|Johan Christian Constantin Brun|
Constantin Brun, portray by Jean-Laurent Mosnier (1808)
27 November 1746|
|Died||19 February 1835
|Known for||Danish West India Company
|Awards||Grand Cross of the Dannebrog|
Johan Christian Constantin Brun (27 November 1746 – 19 February 1836) was a German-Danish merchant. Born in Germany, came to Denmark as Royal administrator of the trade on the Danish West Indies and in the same time built a successful private trading empire during the early Napoleonic Wars of the late 18th century, profiting on Denmark's neutrality.
At the time of his death in 1836, Brun was one of the wealthiest persons in Denmark, leaving an esate of more than 2 million Rigsdaler. He was married to Friederike Brun, a writer and prominent salonist during the Danish Golden Age.
Early life and career
Constantin Brun was born into a poor family on 27 November 1746 in Rostock. He moved to Lübeck to Apprentice in Pauli, one of the local trading houses, and after showing a remarkable talent for business, his employer set him up, along with his own son, with a business in Saint Petersburg, Russia.
On 16 October 1777, Brun received an appointment as Danish Consul and this brought him to Copenhagen. There he met his future wife, Friederike, for the first time when he visited her father, Balthasar Münter, who was a priest at the St. Peter's Church, Copenhagen. He was immediately struck by the young girl, and in the winter of 1782/83 he returned to Copenhagen.
Career in Denmark
The Danish Government had become aware of his eminent talent for business and, presumably at Count von Schimmelmann's initiative, offered him a position as royal administrator of the trade on the Danish West Indies. Brun accepted, settled in Copenhagen and proposed to Friederikke Münter, who accepted, later that same year. Under Brun, Danish trade on the West Indies passed over from the Danish West India Company to the state. During the following decades, the trade flourished, assisted by Denmark's neutrality in the European wars which raged at the time.
Brun also ran his own private business and over the years built a colossal fortune.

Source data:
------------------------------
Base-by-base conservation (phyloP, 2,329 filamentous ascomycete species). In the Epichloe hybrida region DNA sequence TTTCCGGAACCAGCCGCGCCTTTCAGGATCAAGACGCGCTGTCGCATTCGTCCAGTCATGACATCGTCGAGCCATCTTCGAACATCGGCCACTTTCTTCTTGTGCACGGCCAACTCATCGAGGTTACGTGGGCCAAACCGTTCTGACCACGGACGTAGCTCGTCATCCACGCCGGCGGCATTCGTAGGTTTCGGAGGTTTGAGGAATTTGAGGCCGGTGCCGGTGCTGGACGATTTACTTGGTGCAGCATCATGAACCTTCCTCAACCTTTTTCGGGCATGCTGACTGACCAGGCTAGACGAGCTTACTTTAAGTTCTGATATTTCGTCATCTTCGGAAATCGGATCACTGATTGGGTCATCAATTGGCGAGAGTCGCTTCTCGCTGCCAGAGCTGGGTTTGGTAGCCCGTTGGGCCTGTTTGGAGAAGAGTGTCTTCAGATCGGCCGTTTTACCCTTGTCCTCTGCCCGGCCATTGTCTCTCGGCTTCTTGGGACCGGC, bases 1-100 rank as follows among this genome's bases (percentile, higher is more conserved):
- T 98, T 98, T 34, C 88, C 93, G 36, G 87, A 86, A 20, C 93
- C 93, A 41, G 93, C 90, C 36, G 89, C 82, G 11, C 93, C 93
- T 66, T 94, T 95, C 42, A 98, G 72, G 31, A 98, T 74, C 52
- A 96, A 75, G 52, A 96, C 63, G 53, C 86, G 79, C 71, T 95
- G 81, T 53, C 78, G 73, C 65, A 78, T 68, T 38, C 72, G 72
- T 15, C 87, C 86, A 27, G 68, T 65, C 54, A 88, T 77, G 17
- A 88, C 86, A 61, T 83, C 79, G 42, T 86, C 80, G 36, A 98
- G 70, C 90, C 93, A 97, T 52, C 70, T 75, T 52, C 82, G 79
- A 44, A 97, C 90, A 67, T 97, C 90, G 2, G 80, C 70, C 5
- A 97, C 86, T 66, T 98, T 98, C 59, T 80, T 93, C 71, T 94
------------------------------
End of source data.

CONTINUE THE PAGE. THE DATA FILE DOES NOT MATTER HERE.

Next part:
In 1788-99 the Danish Government send Brun on a diplomatic mission to Russia, an allied of Denmark, with financial support for the Russian war against Sweden.
Brun also owned several large estates and prominent homes. In 1790 he bought Sophienholm in Lyngby as a summer residence supplementing his town mansion in Copenhagen. From 1800 to 1805 he had it extended and redesigned to its present-day appearance with the assistance of the French architect Joseph-Jacques Ramée.
Over the next decade he acquired first Antvorskov Manor and later Falkensteen Manor, both located near Slagelse, and made many progressive modernizations to the agricultural operations of the estates. He imported several families from Switzerland and established a production of Swiss cheese which was mainly exported to oversea markets. He also marketed chopping and threshing machines.
Family and private life
His wife, Friederike Brun, was a writer and played host to many prominent Danish artists and intellectuals of her day. Particularly her salons at Sophienholm enjoyed great popularity. She also socialized and kept up a correspondence with many leading cultural figures around Europe.
Constantin Brun humself took no interest in these activities, routinely referring to them as "poetic madness". His parsimonious reputation is reflected in his comment that he "saw the moon as a time counter and as a good bright light which shone without the need for payment." He found Friederike's social habits extravagant, but she always got her way, and he was obviously flattered by the fact that it was his wealth which made it all possible.
- Carl Friedrich Balthasar Brun (20 April 1784 – 14 November 1869), Chamberlain
- Charlotte Brun (1788)
- Augusta Brun (1790)
- Adelaide Caroline Johanne Brun (20 September 1792 - 23 November 1857)
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